Posts Tagged ‘liberal intervention’

We shouldn’t stop at Responsibility To Protect

13/06/2012, 07:00:31 AM

by Rob Marchant

There have been plenty of column inches in recent weeks dedicated to why the world should intervene in Syria: for most of us the unspeakable pictures of children with their throats cut from the massacre in Houla is enough. It seems undeniable that the world should do something in the face of genocide or likely genocide, but something – especially since Iraq – holds many of us back on the left from saying so.

So perhaps it’s useful to step back and look at a more fundamental, perhaps more philosophical point: how can we on the left not feel obliged to stop genocide in general, and not just its implementation within the constraints of the UN, via its doctrine of Responsibility To Protect (RTP)?

Does it not sometimes feel like people still see human life through a nineteenth century prism, where the nation state is all we care about? When it was simply not possible to make military interventions without mass loss of British life, and our interest in intervention was pure colonialism (as, in Diane Abbott’s parallel universe , it probably still is)?

But this is the twenty-first century. We no longer only care about other Britons, our colonial possessions and our allies. Many of us travel widely and form strong relationships with others from across the world, who we may just not want to be massacred.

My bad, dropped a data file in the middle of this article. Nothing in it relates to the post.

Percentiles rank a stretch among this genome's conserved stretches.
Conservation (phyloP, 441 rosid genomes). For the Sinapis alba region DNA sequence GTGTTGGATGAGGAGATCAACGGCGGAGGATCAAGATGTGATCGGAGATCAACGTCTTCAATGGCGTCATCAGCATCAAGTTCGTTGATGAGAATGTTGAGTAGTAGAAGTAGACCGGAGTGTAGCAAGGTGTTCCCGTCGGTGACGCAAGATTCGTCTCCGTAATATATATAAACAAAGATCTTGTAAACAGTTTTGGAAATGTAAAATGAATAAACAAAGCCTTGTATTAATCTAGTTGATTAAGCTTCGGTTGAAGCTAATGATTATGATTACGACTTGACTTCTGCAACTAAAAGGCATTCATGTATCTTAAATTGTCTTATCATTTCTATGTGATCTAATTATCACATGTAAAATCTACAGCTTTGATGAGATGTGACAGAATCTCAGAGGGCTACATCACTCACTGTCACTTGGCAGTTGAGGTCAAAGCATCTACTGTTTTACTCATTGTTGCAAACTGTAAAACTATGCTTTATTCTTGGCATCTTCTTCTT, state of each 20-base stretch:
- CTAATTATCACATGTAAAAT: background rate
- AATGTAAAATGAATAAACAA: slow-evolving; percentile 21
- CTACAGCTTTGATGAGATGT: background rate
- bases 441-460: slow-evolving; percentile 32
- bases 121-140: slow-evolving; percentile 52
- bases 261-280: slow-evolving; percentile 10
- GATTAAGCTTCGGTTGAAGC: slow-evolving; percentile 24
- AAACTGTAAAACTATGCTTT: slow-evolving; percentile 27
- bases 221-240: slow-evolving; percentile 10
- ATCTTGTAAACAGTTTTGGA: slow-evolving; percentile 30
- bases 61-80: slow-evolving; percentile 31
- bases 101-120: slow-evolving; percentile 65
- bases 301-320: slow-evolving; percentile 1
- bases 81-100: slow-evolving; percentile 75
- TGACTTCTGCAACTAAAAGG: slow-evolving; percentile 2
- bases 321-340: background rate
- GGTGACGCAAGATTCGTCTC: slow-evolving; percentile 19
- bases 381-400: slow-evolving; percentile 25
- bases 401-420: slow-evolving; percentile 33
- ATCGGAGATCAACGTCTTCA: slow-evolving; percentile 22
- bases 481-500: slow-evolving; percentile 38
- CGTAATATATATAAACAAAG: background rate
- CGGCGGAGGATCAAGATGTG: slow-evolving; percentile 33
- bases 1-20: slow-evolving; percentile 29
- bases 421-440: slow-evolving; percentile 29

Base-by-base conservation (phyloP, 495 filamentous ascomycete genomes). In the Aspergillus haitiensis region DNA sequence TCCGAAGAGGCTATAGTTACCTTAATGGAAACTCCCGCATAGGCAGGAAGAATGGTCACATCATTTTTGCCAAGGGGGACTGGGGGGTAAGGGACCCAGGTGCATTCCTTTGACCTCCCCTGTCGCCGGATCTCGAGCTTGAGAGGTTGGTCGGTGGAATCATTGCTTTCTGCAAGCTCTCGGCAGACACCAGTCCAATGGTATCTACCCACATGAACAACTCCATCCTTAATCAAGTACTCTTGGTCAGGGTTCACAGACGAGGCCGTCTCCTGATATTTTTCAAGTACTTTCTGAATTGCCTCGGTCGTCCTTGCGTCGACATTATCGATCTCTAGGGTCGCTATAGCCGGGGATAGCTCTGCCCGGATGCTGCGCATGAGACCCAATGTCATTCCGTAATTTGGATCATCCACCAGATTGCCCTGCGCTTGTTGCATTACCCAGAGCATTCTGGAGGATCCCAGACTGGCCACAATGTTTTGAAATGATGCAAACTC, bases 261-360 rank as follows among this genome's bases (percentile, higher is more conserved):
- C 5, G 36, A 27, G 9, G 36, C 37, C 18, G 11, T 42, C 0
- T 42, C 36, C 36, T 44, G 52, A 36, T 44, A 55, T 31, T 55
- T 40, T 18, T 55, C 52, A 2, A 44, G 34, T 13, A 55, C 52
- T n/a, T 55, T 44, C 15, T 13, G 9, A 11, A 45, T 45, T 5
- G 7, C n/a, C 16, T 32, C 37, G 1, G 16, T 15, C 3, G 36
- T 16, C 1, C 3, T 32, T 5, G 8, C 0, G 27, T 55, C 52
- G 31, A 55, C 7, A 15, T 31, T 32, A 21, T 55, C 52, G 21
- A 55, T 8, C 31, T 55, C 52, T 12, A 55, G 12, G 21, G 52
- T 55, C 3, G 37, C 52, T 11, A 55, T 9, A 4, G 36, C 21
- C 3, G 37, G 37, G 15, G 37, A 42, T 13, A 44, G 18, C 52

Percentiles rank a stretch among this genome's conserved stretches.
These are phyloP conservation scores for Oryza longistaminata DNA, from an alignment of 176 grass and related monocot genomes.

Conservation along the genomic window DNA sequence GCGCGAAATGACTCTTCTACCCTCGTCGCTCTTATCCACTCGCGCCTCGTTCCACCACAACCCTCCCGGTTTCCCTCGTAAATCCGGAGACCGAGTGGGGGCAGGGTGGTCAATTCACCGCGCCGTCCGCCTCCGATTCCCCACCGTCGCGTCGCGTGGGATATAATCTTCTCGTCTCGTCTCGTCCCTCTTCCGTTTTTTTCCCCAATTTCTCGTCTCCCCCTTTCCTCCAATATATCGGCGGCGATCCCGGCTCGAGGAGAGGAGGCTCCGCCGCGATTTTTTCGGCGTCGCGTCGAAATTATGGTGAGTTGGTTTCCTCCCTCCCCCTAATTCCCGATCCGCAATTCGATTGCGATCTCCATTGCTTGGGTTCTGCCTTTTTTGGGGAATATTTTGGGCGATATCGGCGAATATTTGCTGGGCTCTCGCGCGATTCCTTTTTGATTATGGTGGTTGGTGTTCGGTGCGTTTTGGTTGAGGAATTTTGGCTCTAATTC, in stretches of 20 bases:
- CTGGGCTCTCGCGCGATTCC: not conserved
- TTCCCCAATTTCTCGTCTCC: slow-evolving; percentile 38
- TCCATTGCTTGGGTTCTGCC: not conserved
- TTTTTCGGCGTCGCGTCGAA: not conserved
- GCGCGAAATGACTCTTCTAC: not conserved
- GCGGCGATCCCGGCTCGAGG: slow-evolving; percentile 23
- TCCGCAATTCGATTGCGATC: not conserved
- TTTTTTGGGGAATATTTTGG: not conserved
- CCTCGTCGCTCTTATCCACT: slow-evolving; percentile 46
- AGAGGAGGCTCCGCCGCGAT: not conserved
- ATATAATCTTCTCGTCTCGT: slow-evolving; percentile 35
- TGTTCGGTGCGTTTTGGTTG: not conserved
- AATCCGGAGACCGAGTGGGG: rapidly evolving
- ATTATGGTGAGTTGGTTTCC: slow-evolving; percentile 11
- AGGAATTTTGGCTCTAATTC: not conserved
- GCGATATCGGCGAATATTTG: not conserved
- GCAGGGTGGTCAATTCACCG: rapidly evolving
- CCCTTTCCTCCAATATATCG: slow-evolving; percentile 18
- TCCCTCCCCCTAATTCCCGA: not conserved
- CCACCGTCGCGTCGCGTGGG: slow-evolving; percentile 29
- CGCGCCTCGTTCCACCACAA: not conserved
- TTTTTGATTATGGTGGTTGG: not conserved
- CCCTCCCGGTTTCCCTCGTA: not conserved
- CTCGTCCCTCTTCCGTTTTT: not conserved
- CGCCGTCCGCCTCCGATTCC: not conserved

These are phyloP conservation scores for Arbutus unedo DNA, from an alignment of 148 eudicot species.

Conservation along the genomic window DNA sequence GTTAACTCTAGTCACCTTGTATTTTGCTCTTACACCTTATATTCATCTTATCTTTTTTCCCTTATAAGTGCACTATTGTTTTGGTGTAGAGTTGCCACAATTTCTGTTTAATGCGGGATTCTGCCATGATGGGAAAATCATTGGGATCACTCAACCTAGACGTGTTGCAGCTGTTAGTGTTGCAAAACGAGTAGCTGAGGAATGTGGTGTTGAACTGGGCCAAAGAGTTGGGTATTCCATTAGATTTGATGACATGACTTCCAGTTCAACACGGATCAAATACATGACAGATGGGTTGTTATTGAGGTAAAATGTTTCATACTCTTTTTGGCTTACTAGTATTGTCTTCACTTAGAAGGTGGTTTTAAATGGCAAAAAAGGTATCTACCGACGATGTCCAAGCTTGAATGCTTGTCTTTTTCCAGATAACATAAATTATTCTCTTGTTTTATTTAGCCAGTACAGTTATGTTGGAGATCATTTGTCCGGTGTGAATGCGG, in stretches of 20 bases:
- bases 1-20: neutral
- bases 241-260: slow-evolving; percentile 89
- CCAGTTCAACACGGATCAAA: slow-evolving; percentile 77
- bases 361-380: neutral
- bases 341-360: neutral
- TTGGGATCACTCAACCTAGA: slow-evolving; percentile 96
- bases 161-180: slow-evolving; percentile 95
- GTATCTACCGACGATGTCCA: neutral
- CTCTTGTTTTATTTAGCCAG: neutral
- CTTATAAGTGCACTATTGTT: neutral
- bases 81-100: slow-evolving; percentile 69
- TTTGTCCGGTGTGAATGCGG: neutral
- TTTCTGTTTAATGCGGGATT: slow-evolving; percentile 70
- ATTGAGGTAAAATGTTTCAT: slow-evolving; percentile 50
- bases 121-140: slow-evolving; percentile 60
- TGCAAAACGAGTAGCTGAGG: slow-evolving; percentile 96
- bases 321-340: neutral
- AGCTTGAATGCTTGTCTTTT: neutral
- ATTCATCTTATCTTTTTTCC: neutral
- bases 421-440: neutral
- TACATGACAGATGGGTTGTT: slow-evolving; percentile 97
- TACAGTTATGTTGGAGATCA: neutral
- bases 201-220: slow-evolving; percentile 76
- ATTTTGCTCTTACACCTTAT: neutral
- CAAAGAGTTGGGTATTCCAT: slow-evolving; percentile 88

The simple fact is that it is no longer appropriate, if it ever was, to behave as if we value the life of a single Briton more than multiple lives in a foreign country. We cannot make the daily grind of everyone in the developing world better. But we can at least try to stop them being deliberately killed by murderous regimes.

We feel moved and touched when we remember the Holocaust. Many of us feel guilty about Bosnia and Rwanda. But unless we learn to channel these feelings into a constructive, repeatable act, we will not prevent genocide on anything more than the current, haphazard basis.

There are two ways of reconciling ourselves to this, the most basic and justifiable reason for intervention.

The hard way is this: accept the awkward truth that there is a moral obligation to try to intervene in all circumstances where there is genocide or likely genocide.

If we cannot within the UN, it is perfectly legitimate to build a coalition outside the UN. It can work, and it did in Libya and elsewhere. That would be a true example of the “ethical foreign policy” that we as a party once promised.

The easy way is this, and it’s the way we often choose: there are a number of obvious reasons why we might decide, in our hearts, that we lack the will to intervene: be it isolationism, pacifism, anti-Americanism or something else. Then, armed with the subconscious motive, we set about looking for reasons in our heads as to why action is not possible, each of them wrong.


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